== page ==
Release Date: 07/29/2021
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Beautiful indie games are something that comes only once in a while. When you think about games like Journey, Limbo, Inside, Braid, Monument Valley, and Flower. These are memorable games that most core gamers know of and look up to when it comes to quality indie games, and what defines an indie game. Omno tries this but doesn’t quite reach that height for several reasons.
So, when it comes to these minimalistic indie games they usually try to tell a story with no voice acting through music and action of the protagonist. Games like Journey and Inside pulled this off amazingly well, and I even remember tearing up a bit with Journey despite no written or spoken dialog being present. Omno has some great music and tries to pull off the adventurous fast-paced snowboarding/gliding on linear pathways with epic music and opening up to a beautiful vista kind of like how Journey did, but it doesn’t quite work here. Once you land you get the camera ripped from you and your little guy walks up to the vista and the camera pans around. That detracts from the user’s perspective and takes away that epic experience. Diving into the open area without any cuts adds to the sense of exploration and discovery because now I don’t quite know where I landed, but if I get a camera cut it kind of ruins the surprise.
Most of what Omno consists of are repetitive puzzle-solving open areas that all play out exactly the same. There are white orbs you must collect to unlock the final puzzle to move on, but there are optional things you can do to get 100% in the area which isn’t hard. I was able to 100% the game on my first try without a walkthrough. You get an area map once you get to the waypoint and this shows where the orbs are. Each area has about five and one orb requires gathering white cubes from animals and plants around the area. Once you have enough this unlocks one of the five orbs. You then have a few books to find that have a dialog about another creature going on their pilgrimage. Some orbs require platforming puzzles or moving blocks or shuffling things around. It’s very easy and I found almost no challenge in these puzzles. You do unlock new abilities as time goes on such as teleporting to certain waypoints, surfing on your staff, and dashing.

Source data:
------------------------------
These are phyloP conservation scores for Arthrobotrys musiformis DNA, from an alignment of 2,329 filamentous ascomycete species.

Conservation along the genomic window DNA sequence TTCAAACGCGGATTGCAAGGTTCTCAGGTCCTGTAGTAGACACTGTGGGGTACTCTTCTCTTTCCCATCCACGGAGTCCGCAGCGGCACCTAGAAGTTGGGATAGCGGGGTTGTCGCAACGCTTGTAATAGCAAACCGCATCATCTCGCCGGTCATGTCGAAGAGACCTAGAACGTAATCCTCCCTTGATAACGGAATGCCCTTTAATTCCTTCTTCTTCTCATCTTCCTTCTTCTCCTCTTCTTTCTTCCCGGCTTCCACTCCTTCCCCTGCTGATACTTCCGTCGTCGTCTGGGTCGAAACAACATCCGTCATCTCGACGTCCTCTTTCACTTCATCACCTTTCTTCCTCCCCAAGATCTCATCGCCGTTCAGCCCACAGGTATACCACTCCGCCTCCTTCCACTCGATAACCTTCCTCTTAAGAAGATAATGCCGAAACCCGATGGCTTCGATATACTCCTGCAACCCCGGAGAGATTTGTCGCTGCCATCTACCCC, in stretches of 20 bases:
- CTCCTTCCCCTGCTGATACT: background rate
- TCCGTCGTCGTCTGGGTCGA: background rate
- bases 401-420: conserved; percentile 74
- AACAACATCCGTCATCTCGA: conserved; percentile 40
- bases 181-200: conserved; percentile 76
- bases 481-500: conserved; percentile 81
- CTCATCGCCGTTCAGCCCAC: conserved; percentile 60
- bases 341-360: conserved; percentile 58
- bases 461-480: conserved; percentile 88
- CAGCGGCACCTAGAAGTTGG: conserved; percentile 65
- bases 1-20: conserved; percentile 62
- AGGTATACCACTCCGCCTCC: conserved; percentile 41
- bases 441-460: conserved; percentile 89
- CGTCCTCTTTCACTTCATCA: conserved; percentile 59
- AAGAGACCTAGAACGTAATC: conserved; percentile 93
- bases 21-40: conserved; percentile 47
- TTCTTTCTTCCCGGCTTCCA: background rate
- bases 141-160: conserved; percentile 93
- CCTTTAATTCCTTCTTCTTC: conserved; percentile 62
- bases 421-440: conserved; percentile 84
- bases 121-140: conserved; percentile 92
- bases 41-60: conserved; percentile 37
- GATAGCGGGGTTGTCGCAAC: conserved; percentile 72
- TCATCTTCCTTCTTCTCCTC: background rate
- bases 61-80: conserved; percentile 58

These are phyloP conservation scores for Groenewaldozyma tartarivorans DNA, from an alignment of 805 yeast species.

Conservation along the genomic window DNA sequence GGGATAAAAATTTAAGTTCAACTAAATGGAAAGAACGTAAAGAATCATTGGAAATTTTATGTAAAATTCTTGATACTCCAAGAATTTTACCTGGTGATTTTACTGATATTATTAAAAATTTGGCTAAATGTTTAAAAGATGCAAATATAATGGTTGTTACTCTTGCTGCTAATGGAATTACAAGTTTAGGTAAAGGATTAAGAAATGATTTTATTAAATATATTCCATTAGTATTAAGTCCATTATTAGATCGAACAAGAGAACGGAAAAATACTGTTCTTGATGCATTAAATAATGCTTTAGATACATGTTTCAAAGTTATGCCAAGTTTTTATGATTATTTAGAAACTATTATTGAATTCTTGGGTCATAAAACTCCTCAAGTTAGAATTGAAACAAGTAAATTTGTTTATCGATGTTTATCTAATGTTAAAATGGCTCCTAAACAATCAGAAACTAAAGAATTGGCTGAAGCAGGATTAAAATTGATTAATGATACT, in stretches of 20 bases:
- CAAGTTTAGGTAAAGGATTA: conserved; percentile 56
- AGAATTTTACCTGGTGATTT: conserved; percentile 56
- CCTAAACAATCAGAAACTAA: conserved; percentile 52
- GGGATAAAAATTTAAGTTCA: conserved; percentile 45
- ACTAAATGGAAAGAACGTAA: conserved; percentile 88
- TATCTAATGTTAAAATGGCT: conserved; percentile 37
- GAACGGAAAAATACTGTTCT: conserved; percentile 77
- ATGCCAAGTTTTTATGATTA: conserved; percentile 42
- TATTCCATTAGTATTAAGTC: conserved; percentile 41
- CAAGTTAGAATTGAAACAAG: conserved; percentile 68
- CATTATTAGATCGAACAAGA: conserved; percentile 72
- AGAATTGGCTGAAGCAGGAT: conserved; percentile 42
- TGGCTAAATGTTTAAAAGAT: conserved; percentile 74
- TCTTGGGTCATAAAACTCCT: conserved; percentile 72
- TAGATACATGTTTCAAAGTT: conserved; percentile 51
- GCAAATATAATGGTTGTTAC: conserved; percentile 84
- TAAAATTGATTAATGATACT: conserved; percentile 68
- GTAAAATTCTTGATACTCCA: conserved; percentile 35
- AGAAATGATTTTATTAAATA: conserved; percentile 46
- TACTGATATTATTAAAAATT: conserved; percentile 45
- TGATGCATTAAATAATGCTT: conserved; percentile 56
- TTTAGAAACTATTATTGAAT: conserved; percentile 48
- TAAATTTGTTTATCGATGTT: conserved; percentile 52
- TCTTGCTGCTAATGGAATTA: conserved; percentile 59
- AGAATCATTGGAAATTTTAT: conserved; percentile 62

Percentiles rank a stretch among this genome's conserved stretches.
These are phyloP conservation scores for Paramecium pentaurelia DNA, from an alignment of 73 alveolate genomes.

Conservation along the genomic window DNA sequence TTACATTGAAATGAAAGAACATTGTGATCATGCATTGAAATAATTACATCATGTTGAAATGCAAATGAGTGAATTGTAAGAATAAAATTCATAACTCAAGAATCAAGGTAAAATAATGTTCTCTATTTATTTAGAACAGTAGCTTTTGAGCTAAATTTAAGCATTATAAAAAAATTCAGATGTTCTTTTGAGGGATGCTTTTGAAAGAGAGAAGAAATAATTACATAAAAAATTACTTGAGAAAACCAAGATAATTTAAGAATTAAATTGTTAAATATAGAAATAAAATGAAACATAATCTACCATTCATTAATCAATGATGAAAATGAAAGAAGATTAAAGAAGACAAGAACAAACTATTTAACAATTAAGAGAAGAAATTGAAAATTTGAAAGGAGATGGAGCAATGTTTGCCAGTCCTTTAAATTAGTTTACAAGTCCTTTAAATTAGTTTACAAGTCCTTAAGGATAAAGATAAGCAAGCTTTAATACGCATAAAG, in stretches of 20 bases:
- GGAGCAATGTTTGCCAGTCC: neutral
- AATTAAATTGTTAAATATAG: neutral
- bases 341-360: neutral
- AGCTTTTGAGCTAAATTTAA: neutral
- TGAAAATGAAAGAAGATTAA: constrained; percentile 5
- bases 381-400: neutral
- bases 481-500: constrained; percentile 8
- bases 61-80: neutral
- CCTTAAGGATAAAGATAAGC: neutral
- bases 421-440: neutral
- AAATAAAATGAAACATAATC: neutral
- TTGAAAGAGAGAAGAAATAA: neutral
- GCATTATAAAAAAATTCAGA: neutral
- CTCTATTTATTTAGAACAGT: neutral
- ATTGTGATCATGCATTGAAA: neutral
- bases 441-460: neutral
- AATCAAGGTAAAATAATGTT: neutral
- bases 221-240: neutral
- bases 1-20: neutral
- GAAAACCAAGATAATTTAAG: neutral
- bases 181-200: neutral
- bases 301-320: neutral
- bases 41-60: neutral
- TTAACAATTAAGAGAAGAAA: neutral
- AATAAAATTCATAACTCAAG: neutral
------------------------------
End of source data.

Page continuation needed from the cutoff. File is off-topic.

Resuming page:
There is a small sense of progression and each new area is beautiful and looks great. However, I felt like it was a chore by the tenth one because I knew exactly what was coming up. Find five orbs, gather the cubes for that one orb, find the books, solve at least three puzzles, etc. It became predictable and there is really no story or character development between this so the game relies on pretty graphics and whimsical music to keep you going. The platforming and controls work okay most of the time but I felt dashing was a bit hard to control and landing was a bit slippery. Many times I slid off a cliff or block just to start over again.
If the game was just a linear adventure traveling through these valleys I feel it would be a better and more memorable experience. Having a dozen levels that play out exactly the same for literally no reason is boring and a chore despite how pretty the game looks. Maybe four or five spread out between more eye candy would have been better for this type of game, but what’s here turns into a slog towards the end. I still recommend the game as it can be finished in less than four hours and it is charming to look at and explore, but just be prepared for repetitive level design and unchallenging puzzles. The story is pretty much nonexistent and there’s no type of character development even through actions. Omno (I think that’s his name?) has a flying axolotl type creature flying around with him and the creature is sick maybe? At the beginning of some levels he picks him up and the thing looks like it’s dying? I honestly don’t even know.